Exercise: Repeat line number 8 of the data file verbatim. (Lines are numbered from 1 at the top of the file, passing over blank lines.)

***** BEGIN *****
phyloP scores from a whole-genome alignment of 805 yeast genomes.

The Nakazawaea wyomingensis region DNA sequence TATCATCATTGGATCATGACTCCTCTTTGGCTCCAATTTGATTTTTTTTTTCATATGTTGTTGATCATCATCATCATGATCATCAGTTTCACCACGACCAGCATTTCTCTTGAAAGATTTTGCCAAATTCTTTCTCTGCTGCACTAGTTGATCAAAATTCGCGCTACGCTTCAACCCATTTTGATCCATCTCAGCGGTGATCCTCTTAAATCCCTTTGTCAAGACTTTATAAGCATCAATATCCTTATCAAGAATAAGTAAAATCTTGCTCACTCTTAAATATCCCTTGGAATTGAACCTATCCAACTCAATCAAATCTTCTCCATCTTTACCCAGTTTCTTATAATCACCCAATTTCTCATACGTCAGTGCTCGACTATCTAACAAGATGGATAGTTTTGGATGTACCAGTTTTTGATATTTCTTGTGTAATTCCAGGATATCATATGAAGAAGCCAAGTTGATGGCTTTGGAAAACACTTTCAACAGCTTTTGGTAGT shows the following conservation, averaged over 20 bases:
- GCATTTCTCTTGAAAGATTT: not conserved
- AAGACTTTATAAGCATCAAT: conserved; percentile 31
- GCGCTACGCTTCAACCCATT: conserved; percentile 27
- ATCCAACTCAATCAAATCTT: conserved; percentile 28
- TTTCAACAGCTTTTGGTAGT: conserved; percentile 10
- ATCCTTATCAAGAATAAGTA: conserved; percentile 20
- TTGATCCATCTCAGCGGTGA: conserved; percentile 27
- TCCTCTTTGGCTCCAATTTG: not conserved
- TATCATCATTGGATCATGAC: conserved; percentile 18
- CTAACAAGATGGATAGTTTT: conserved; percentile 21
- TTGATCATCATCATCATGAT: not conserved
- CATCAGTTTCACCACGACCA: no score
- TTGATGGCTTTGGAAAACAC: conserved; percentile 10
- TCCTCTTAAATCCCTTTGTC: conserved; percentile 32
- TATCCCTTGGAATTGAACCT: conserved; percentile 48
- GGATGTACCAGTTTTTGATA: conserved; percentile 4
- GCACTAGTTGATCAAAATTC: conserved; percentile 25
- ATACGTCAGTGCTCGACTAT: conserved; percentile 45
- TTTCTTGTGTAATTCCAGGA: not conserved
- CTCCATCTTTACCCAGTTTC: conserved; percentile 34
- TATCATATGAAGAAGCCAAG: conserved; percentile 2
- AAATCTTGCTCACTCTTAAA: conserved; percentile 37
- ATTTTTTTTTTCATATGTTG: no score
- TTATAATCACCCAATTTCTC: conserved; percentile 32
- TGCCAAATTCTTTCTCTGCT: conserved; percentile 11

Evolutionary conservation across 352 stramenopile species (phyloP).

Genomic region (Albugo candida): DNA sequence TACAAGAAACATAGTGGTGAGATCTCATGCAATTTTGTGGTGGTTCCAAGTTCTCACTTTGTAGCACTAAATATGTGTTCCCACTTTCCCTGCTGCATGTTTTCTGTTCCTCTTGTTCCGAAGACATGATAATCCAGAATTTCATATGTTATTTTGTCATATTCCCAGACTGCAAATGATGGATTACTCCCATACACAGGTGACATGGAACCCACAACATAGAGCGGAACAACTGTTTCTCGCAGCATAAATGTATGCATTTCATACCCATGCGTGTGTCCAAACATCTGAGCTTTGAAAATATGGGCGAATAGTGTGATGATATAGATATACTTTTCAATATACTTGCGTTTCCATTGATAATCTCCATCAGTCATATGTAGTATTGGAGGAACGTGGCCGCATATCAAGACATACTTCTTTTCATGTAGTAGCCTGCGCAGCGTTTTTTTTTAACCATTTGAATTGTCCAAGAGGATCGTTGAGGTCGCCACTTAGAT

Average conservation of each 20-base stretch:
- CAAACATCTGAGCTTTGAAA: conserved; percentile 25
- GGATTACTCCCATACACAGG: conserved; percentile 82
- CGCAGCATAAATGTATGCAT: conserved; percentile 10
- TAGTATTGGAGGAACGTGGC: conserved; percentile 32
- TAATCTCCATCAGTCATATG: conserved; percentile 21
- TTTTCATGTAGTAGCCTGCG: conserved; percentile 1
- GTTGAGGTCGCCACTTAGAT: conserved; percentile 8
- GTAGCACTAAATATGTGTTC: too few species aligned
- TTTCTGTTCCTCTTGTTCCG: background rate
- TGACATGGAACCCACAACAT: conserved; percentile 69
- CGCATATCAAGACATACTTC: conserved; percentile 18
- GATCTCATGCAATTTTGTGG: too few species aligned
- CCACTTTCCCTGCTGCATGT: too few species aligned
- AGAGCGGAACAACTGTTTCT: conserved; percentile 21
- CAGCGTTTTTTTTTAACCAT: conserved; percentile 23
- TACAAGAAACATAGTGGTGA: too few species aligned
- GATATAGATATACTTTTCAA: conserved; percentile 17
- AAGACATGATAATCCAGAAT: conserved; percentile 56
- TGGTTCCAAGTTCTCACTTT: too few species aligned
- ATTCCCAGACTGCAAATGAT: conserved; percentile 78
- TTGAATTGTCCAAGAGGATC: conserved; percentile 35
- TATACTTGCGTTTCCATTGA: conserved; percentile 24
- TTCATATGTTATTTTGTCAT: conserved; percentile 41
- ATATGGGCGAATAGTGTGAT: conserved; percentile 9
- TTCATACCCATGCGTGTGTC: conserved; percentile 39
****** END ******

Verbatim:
- ATCCTTATCAAGAATAAGTA: conserved; percentile 20